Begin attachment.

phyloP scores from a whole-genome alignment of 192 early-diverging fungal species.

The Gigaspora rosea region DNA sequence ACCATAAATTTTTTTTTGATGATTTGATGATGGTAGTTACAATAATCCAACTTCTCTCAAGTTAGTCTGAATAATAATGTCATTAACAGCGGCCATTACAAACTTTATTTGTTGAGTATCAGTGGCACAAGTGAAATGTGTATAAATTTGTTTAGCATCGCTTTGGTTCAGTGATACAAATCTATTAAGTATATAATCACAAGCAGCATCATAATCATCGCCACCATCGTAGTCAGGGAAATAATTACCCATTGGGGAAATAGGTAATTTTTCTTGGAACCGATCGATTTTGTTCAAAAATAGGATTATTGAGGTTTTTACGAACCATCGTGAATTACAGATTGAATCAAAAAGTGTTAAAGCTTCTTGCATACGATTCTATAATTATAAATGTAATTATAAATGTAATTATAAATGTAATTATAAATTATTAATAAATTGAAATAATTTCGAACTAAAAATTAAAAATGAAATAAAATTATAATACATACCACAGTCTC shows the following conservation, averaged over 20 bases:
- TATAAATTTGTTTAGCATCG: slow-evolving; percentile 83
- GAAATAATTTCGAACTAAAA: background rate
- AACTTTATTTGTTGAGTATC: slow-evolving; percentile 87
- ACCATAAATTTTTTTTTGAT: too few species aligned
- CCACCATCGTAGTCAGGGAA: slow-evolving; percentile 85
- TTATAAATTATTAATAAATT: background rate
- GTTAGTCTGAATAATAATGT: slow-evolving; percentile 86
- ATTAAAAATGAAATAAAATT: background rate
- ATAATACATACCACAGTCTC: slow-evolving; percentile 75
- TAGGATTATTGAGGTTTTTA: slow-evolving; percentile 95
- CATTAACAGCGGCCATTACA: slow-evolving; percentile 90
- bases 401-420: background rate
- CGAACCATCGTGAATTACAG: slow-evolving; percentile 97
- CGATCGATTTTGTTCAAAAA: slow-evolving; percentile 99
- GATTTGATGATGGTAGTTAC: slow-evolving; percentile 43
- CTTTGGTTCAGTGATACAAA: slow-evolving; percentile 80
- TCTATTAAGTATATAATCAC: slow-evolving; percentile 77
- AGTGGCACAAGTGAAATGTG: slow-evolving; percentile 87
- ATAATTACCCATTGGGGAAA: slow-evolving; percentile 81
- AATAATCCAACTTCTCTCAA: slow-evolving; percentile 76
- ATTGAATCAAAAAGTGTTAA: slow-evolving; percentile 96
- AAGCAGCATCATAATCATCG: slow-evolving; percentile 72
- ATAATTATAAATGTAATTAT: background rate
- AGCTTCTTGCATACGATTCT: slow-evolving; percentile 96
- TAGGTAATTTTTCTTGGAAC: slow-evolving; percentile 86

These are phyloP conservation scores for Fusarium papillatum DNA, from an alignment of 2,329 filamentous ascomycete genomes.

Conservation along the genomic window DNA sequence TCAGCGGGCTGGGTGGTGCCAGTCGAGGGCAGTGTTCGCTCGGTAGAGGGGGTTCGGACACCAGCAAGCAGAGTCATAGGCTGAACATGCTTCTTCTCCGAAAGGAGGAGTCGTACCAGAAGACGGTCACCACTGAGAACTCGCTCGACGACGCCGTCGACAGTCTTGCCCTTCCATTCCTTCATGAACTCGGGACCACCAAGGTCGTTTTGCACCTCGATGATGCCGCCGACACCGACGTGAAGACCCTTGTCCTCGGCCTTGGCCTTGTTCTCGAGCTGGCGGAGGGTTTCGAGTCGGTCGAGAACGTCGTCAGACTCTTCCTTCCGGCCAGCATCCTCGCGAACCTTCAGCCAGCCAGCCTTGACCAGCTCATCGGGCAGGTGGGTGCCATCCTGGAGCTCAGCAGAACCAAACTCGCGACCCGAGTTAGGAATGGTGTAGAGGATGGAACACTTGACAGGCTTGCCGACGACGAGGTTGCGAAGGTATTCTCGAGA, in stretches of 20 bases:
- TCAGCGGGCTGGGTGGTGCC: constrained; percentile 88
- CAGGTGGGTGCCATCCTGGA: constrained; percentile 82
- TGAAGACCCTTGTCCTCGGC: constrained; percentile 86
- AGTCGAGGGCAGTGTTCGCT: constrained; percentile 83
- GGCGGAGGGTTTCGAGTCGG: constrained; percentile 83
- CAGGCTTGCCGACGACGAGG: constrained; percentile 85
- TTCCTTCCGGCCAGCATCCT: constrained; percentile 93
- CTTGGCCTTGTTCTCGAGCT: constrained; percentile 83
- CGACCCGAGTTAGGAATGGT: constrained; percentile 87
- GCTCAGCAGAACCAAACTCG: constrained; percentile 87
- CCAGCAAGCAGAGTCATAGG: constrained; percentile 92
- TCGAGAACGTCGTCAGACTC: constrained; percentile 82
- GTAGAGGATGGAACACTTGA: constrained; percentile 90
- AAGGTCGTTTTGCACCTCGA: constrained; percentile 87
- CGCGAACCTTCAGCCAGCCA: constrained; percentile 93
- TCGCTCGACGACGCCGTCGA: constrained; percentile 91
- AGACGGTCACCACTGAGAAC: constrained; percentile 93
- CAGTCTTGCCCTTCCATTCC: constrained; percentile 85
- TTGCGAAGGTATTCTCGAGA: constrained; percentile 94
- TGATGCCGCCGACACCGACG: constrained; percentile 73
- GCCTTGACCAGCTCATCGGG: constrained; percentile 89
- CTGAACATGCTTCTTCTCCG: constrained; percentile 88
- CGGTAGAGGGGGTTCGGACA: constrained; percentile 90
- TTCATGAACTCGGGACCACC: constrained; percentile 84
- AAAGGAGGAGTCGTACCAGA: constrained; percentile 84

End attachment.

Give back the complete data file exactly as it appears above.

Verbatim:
phyloP scores from a whole-genome alignment of 192 early-diverging fungal species.

The Gigaspora rosea region DNA sequence ACCATAAATTTTTTTTTGATGATTTGATGATGGTAGTTACAATAATCCAACTTCTCTCAAGTTAGTCTGAATAATAATGTCATTAACAGCGGCCATTACAAACTTTATTTGTTGAGTATCAGTGGCACAAGTGAAATGTGTATAAATTTGTTTAGCATCGCTTTGGTTCAGTGATACAAATCTATTAAGTATATAATCACAAGCAGCATCATAATCATCGCCACCATCGTAGTCAGGGAAATAATTACCCATTGGGGAAATAGGTAATTTTTCTTGGAACCGATCGATTTTGTTCAAAAATAGGATTATTGAGGTTTTTACGAACCATCGTGAATTACAGATTGAATCAAAAAGTGTTAAAGCTTCTTGCATACGATTCTATAATTATAAATGTAATTATAAATGTAATTATAAATGTAATTATAAATTATTAATAAATTGAAATAATTTCGAACTAAAAATTAAAAATGAAATAAAATTATAATACATACCACAGTCTC shows the following conservation, averaged over 20 bases:
- TATAAATTTGTTTAGCATCG: slow-evolving; percentile 83
- GAAATAATTTCGAACTAAAA: background rate
- AACTTTATTTGTTGAGTATC: slow-evolving; percentile 87
- ACCATAAATTTTTTTTTGAT: too few species aligned
- CCACCATCGTAGTCAGGGAA: slow-evolving; percentile 85
- TTATAAATTATTAATAAATT: background rate
- GTTAGTCTGAATAATAATGT: slow-evolving; percentile 86
- ATTAAAAATGAAATAAAATT: background rate
- ATAATACATACCACAGTCTC: slow-evolving; percentile 75
- TAGGATTATTGAGGTTTTTA: slow-evolving; percentile 95
- CATTAACAGCGGCCATTACA: slow-evolving; percentile 90
- bases 401-420: background rate
- CGAACCATCGTGAATTACAG: slow-evolving; percentile 97
- CGATCGATTTTGTTCAAAAA: slow-evolving; percentile 99
- GATTTGATGATGGTAGTTAC: slow-evolving; percentile 43
- CTTTGGTTCAGTGATACAAA: slow-evolving; percentile 80
- TCTATTAAGTATATAATCAC: slow-evolving; percentile 77
- AGTGGCACAAGTGAAATGTG: slow-evolving; percentile 87
- ATAATTACCCATTGGGGAAA: slow-evolving; percentile 81
- AATAATCCAACTTCTCTCAA: slow-evolving; percentile 76
- ATTGAATCAAAAAGTGTTAA: slow-evolving; percentile 96
- AAGCAGCATCATAATCATCG: slow-evolving; percentile 72
- ATAATTATAAATGTAATTAT: background rate
- AGCTTCTTGCATACGATTCT: slow-evolving; percentile 96
- TAGGTAATTTTTCTTGGAAC: slow-evolving; percentile 86

These are phyloP conservation scores for Fusarium papillatum DNA, from an alignment of 2,329 filamentous ascomycete genomes.

Conservation along the genomic window DNA sequence TCAGCGGGCTGGGTGGTGCCAGTCGAGGGCAGTGTTCGCTCGGTAGAGGGGGTTCGGACACCAGCAAGCAGAGTCATAGGCTGAACATGCTTCTTCTCCGAAAGGAGGAGTCGTACCAGAAGACGGTCACCACTGAGAACTCGCTCGACGACGCCGTCGACAGTCTTGCCCTTCCATTCCTTCATGAACTCGGGACCACCAAGGTCGTTTTGCACCTCGATGATGCCGCCGACACCGACGTGAAGACCCTTGTCCTCGGCCTTGGCCTTGTTCTCGAGCTGGCGGAGGGTTTCGAGTCGGTCGAGAACGTCGTCAGACTCTTCCTTCCGGCCAGCATCCTCGCGAACCTTCAGCCAGCCAGCCTTGACCAGCTCATCGGGCAGGTGGGTGCCATCCTGGAGCTCAGCAGAACCAAACTCGCGACCCGAGTTAGGAATGGTGTAGAGGATGGAACACTTGACAGGCTTGCCGACGACGAGGTTGCGAAGGTATTCTCGAGA, in stretches of 20 bases:
- TCAGCGGGCTGGGTGGTGCC: constrained; percentile 88
- CAGGTGGGTGCCATCCTGGA: constrained; percentile 82
- TGAAGACCCTTGTCCTCGGC: constrained; percentile 86
- AGTCGAGGGCAGTGTTCGCT: constrained; percentile 83
- GGCGGAGGGTTTCGAGTCGG: constrained; percentile 83
- CAGGCTTGCCGACGACGAGG: constrained; percentile 85
- TTCCTTCCGGCCAGCATCCT: constrained; percentile 93
- CTTGGCCTTGTTCTCGAGCT: constrained; percentile 83
- CGACCCGAGTTAGGAATGGT: constrained; percentile 87
- GCTCAGCAGAACCAAACTCG: constrained; percentile 87
- CCAGCAAGCAGAGTCATAGG: constrained; percentile 92
- TCGAGAACGTCGTCAGACTC: constrained; percentile 82
- GTAGAGGATGGAACACTTGA: constrained; percentile 90
- AAGGTCGTTTTGCACCTCGA: constrained; percentile 87
- CGCGAACCTTCAGCCAGCCA: constrained; percentile 93
- TCGCTCGACGACGCCGTCGA: constrained; percentile 91
- AGACGGTCACCACTGAGAAC: constrained; percentile 93
- CAGTCTTGCCCTTCCATTCC: constrained; percentile 85
- TTGCGAAGGTATTCTCGAGA: constrained; percentile 94
- TGATGCCGCCGACACCGACG: constrained; percentile 73
- GCCTTGACCAGCTCATCGGG: constrained; percentile 89
- CTGAACATGCTTCTTCTCCG: constrained; percentile 88
- CGGTAGAGGGGGTTCGGACA: constrained; percentile 90
- TTCATGAACTCGGGACCACC: constrained; percentile 84
- AAAGGAGGAGTCGTACCAGA: constrained; percentile 84